Tune in Tonight as Roseanne Meets Her Muslim Neighbors

Tune in Tonight as Roseanne Meets Her Muslim Neighbors

Rachel Peric | May 8, 2018

In tonight's episode of the ABC comedy series, Roseanne, tune in to see Roseanne Conner experience a change of heart after encountering her new Muslim neighbors.   It’s a potent reminder of the fears that many Americans harbor, and of the power of personal encounters - whether in communities or through familiar characters in Hollywood -  to move past them. 

The show opens with Roseanne in a panic, worrying that a new family that has moved in across the street might be terrorists.  Her suspicions are allayed when she gets to know Salim and Fatima Al Harazi, who also help her see what the family is experiencing as a result of the fears and hatred of others in the community – their little boy is so afraid after being targeted that he has taken to wearing a flak jacket to bed. When Roseanne later encounters Fatima at a supermarket checkout line in a moment of need and witnesses her being on the receiving end of a cashier’s cruel insults, she intervenes to help Fatima - and to deliver a cutting takedown of the bigoted bully.

This kind of evolution – from fear to empathy, bystander to upstander – resonates deeply for the moment we are in, one in which Muslim Americans face rising attacks and growing incidents of young people being targeted, with over half of Muslim students reporting that they have been bullied.  It is also a time when more Americans are speaking and acting in support of core values like religious liberty and inclusion, recognizing that our communities are strongest when everyone who lives in them feels welcome.   

It is also the case that a majority of Americans, like Roseanne Conner, don’t have a personal relationship with a Muslim, a fact that, when coupled with how Muslims are often portrayed in media and in Hollywood, underscores why encounters like the one on Roseanne are so needed to counter misperceptions.  The episode also speaks to the well documented power of intergroup contact to reduce prejudice and even shape perspectives around immigration and related policies that draw on fears surrounding changing demographics.  And it echoes an instinct we have seen and documented in our work at Welcoming America, to bring neighbors together to find common ground.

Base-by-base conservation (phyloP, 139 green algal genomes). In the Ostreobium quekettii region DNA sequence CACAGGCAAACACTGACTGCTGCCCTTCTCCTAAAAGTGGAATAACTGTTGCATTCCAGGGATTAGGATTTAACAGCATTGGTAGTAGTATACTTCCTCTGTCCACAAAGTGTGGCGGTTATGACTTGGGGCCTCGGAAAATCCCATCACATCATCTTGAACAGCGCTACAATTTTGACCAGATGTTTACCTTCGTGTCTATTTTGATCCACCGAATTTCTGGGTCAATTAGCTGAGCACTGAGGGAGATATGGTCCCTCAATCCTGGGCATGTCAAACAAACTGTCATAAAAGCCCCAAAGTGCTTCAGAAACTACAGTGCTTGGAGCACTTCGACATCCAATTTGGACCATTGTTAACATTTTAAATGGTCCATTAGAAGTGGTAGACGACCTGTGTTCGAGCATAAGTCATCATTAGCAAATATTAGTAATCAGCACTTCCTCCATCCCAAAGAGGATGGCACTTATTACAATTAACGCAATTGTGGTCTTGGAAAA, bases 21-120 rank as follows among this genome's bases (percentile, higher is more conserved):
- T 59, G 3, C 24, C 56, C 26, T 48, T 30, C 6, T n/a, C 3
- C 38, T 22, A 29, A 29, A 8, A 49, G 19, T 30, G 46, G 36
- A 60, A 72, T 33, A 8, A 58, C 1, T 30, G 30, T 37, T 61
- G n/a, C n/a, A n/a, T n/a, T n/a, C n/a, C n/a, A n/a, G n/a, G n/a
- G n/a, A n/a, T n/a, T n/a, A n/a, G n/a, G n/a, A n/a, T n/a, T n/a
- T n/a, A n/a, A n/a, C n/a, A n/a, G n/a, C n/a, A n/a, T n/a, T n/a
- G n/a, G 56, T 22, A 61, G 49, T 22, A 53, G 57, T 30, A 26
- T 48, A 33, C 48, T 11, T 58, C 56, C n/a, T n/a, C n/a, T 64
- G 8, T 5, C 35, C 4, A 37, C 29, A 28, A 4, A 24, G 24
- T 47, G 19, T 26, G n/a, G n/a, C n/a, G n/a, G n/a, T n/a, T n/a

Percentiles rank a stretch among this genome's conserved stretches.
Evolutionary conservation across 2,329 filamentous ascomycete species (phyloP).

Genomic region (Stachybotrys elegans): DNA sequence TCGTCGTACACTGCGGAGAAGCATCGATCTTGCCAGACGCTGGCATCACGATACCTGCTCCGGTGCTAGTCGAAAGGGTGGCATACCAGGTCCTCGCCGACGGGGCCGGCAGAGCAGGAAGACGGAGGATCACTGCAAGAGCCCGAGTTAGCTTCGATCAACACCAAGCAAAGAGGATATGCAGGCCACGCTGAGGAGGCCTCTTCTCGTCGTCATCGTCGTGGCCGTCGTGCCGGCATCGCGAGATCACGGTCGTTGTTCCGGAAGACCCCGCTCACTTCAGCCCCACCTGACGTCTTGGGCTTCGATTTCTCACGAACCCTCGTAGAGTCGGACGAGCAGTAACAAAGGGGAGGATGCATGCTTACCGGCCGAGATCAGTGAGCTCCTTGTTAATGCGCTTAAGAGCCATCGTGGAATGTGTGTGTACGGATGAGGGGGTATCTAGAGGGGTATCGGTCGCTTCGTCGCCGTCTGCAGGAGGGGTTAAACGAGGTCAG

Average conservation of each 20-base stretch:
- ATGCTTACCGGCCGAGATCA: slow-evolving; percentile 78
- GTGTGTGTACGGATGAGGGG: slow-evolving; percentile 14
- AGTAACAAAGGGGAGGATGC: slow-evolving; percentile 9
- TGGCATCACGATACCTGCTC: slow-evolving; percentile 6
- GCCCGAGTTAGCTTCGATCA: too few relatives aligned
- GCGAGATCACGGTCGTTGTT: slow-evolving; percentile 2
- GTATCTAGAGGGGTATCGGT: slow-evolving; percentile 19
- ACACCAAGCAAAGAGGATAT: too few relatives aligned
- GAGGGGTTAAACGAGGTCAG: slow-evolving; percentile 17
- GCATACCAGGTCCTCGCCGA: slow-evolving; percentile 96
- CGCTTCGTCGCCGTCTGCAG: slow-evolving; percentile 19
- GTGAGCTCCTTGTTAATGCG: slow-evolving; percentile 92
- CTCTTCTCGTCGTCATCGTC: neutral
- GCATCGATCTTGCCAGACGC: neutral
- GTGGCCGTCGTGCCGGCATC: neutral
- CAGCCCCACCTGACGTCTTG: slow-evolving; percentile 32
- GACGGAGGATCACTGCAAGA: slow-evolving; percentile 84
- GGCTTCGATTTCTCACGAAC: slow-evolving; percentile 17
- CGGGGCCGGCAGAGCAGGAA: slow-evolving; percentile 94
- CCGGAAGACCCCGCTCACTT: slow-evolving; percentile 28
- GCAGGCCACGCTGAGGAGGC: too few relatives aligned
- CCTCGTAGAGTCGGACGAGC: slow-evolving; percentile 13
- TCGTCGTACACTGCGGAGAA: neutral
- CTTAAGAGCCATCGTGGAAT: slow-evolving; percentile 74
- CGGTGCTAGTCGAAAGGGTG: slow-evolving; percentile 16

Of course, all this in a show whose star, Roseanne Barr, is the subject of controversy for her own statements about Muslims and many other groups, while the show itself has received both praise and its fair share of criticism for both taking on issues of race and othering while also putting out some dog whistle zingers of its own.  Like its predecessors, Roseanne both challenges and reinforces the stereotypes of its time, sometimes swimming in the same waters it aspires to surface above.

It will be important for this episode to be a starting point, not an end point, for shifting perspectives along a continuum from fearful to tolerant to truly welcoming.  It is important for an ambivalent America to not only recognize new neighbors as friends who share common values, but ultimately to aspire and work toward equal opportunities and outcomes for all Americans.  But the reality is that as America has become more diverse, our neighborhoods remain deeply segregated – meaning that for many, especially those being targeted with Islamaphobic messaging, the kinds of encounters that Roseanne experiences with a neighbor are not only crucial, but can only take place through a familiar surrogate on television, with many encountering people like the Al Harazi’s for the very first time.   And as they do, it will ultimately be important for those bridge figures to also be as multiracial as the American public itself.

Hollywood plays an important role bringing these stories into the living rooms of Americans and reminding us of values that are important.  But Hollywood can never be as powerful as the experience of these same encounters in real life.  Perhaps the culture shapers in Hollywood can also find ways to broadcast the authentic accounts of the people working in their own hometowns to share their deeply personal experiences and fears, and their humanizing and transformative encounters with neighbors.  We have seen the power of those kinds of encounters in the daily encounters taking place across America, and also captured for audiences in shows like Queer Eye, and in films like The Muslims are Coming.  

Yet for all that, I believe that the episode serves an important role, offering a reminder of the power of our ability to see each other as neighbors and how that instinct can overcome our desire to view each other with suspicion.   It offers a hopefulness that is sorely needed, of the ability of those who are fearful to open their doors, and of those who are passive in the face of injustice to be moved to act.

Go Back